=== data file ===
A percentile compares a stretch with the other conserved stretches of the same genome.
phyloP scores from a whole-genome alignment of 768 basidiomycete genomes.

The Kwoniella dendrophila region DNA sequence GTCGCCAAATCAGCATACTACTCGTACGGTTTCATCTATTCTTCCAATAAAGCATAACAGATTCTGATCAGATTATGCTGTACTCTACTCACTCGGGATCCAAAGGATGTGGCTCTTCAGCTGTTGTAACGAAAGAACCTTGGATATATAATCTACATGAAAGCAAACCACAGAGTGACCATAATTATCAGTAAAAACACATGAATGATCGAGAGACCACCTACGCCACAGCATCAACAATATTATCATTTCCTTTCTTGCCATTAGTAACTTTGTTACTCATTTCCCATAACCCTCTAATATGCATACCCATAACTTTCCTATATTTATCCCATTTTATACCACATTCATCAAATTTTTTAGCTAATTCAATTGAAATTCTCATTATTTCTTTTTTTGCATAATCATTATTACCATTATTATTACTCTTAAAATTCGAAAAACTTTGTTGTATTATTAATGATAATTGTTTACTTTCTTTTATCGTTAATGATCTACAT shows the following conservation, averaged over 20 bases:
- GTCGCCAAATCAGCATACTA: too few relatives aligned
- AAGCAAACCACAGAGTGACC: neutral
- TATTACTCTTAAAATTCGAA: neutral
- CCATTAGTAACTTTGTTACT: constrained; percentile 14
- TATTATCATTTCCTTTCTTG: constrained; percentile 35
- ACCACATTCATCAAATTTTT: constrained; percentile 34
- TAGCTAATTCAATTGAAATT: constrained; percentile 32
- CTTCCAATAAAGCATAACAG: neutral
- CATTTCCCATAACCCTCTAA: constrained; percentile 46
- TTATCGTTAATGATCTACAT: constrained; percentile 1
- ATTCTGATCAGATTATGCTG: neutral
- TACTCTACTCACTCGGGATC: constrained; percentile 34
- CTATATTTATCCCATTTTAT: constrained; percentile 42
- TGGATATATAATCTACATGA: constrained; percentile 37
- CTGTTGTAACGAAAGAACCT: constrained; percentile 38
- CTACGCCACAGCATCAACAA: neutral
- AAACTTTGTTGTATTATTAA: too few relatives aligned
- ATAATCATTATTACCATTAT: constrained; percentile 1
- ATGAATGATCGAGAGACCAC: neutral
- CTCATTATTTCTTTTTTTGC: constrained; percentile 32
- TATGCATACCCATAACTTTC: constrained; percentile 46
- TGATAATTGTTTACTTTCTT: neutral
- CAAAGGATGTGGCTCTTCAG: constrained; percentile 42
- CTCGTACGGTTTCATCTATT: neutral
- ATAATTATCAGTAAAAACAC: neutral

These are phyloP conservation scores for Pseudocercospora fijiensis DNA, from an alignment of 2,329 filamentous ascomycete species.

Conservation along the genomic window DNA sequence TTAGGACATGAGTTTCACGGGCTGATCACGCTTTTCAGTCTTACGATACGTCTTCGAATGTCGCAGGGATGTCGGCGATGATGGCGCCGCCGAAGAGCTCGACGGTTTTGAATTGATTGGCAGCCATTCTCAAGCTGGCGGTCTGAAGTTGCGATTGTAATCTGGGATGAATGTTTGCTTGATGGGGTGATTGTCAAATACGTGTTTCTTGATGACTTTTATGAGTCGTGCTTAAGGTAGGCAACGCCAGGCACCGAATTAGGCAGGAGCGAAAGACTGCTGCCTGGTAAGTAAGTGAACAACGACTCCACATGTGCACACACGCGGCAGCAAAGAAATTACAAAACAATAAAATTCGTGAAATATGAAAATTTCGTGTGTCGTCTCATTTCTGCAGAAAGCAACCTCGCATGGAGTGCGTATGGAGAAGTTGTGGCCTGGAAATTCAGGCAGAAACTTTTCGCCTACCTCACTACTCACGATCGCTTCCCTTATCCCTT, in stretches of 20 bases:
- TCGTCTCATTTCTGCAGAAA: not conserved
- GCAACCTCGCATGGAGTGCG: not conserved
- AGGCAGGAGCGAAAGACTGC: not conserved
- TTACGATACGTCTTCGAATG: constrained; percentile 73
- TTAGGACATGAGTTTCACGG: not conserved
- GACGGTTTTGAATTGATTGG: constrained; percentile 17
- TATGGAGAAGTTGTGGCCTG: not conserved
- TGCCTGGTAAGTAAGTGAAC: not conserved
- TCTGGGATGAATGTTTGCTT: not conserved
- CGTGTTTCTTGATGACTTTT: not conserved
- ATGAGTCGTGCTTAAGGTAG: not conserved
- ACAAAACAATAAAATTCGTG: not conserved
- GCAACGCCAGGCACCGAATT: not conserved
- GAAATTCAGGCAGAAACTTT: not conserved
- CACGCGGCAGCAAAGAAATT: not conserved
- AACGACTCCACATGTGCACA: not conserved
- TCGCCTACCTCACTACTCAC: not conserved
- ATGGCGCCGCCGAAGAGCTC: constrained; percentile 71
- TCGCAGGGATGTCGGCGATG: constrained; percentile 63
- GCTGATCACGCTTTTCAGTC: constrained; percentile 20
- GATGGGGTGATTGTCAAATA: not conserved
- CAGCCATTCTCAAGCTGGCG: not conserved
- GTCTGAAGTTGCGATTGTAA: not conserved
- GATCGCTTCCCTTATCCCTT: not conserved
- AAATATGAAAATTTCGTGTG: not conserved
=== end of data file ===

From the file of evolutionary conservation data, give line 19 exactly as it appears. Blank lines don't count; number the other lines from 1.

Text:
- CTACGCCACAGCATCAACAA: neutral